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|Title:||On the use of bio-inspired aerofoils for unmanned aerial vehicles||Authors:||Lim, Chuan Yuan.||Keywords:||DRNTU::Engineering||Issue Date:||2013||Abstract:||This report is a follow-up study on the aerodynamic performances of unconventional aerofoils, particularly of those shaped to that of the dragonfly wings. In this study, numerical simulations were carried out to gather lift and drag data of the NACA 0010, Corrugated A and Corrugated B aerofoils. The conditions applied in the simulations were similar to that of the experimental setup done by Chan. The dimensionless Reynolds number used was 14,000, while the aerofoils were pitched at angles-of-attack from 0˚ to 20˚, at 5˚ intervals. The data collected from the numerical simulations were then compared with previous experimental findings; the flow behaviour of the corrugated aerofoils were once again analysed and were found to agree well with the flow visualisation results from Chan . However, the lift and drag values obtained for the three aerofoils in study could not better contribute to an understanding of the corrugated aerofoils. This is essentially due to the inability of determining a typical trend for the values generated by the simulations. Such a finding was attributed to the insufficiency of the numerical turbulence model applied within this study's approach. Nonetheless, a qualitative analysis was carried out based on the values obtained. They showed that the corrugated aerofoils, particularly corrugated B, were indeed capable of better aerodynamic performance at a low Reynolds number flow. Corrugated B aerofoil was also selected in consideration to enhance its flight performance, as it has been found to be the best performing aerofoil among the three at study. A control surface was added onto this wing through a modification made at the rear section of the trailing-edge hump. This provided for a plain flap that was capable of undergoing downward deflections from 5˚ to 15˚, at 5˚ intervals. Experiments were then carried out to determine the effects of this added flap. Particle-streak photography and particle image velocimetry techniques were employed in the study. The results showed that the flap was unable to augment the lifting capabilities of the aerofoil. Instead, flow separation events were initiated with the onset of a flap deflection, while the wake grew larger with each successive flap deflection. It was therefore determined that this flap would only be useful for angles-of-attack from 0˚ to 10˚, with a flap deflection of no more than 5˚. The results also gave a clear indication on the importance of the trailing-edge hump in providing for Corrugated B aerofoil's exceptional aerodynamic performances and as such, should not be disturbed. However, it does pave a way for further studies, such as having the flap executing upward deflections or considering other types of flap designs.||URI:||http://hdl.handle.net/10356/53450||Rights:||Nanyang Technological University||Fulltext Permission:||restricted||Fulltext Availability:||With Fulltext|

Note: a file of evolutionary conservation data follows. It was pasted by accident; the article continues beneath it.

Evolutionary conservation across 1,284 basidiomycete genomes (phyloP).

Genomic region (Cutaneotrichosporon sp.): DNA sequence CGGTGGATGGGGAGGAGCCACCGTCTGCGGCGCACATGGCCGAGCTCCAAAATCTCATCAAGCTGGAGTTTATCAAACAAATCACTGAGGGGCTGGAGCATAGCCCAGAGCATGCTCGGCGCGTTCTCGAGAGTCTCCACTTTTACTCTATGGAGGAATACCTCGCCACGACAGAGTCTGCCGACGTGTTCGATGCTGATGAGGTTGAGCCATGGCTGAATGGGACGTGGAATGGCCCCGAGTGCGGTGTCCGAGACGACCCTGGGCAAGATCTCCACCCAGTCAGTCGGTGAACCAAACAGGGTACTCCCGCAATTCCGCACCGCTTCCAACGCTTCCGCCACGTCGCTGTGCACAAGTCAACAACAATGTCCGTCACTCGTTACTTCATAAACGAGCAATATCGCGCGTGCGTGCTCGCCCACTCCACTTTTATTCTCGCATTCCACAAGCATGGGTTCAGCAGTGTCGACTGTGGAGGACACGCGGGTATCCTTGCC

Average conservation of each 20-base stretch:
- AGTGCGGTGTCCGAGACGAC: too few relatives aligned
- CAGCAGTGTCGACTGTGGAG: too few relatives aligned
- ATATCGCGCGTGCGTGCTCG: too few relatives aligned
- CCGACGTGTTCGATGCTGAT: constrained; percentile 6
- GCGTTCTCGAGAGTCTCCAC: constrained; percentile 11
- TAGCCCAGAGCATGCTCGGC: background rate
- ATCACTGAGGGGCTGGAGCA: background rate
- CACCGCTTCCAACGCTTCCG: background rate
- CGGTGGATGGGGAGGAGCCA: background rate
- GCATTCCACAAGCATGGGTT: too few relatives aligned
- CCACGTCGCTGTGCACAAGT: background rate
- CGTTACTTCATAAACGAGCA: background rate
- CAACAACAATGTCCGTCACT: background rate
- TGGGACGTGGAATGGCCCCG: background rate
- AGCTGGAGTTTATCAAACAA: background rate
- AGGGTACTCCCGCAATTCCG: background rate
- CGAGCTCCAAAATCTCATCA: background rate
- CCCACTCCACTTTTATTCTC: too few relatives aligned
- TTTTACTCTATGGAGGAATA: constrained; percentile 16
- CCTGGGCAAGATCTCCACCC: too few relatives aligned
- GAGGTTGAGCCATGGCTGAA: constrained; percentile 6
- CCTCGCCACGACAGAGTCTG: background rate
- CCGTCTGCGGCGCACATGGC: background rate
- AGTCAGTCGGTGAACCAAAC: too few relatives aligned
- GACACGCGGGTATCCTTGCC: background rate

|Appears in Collections:||MAE Student Reports (FYP/IA/PA/PI)|
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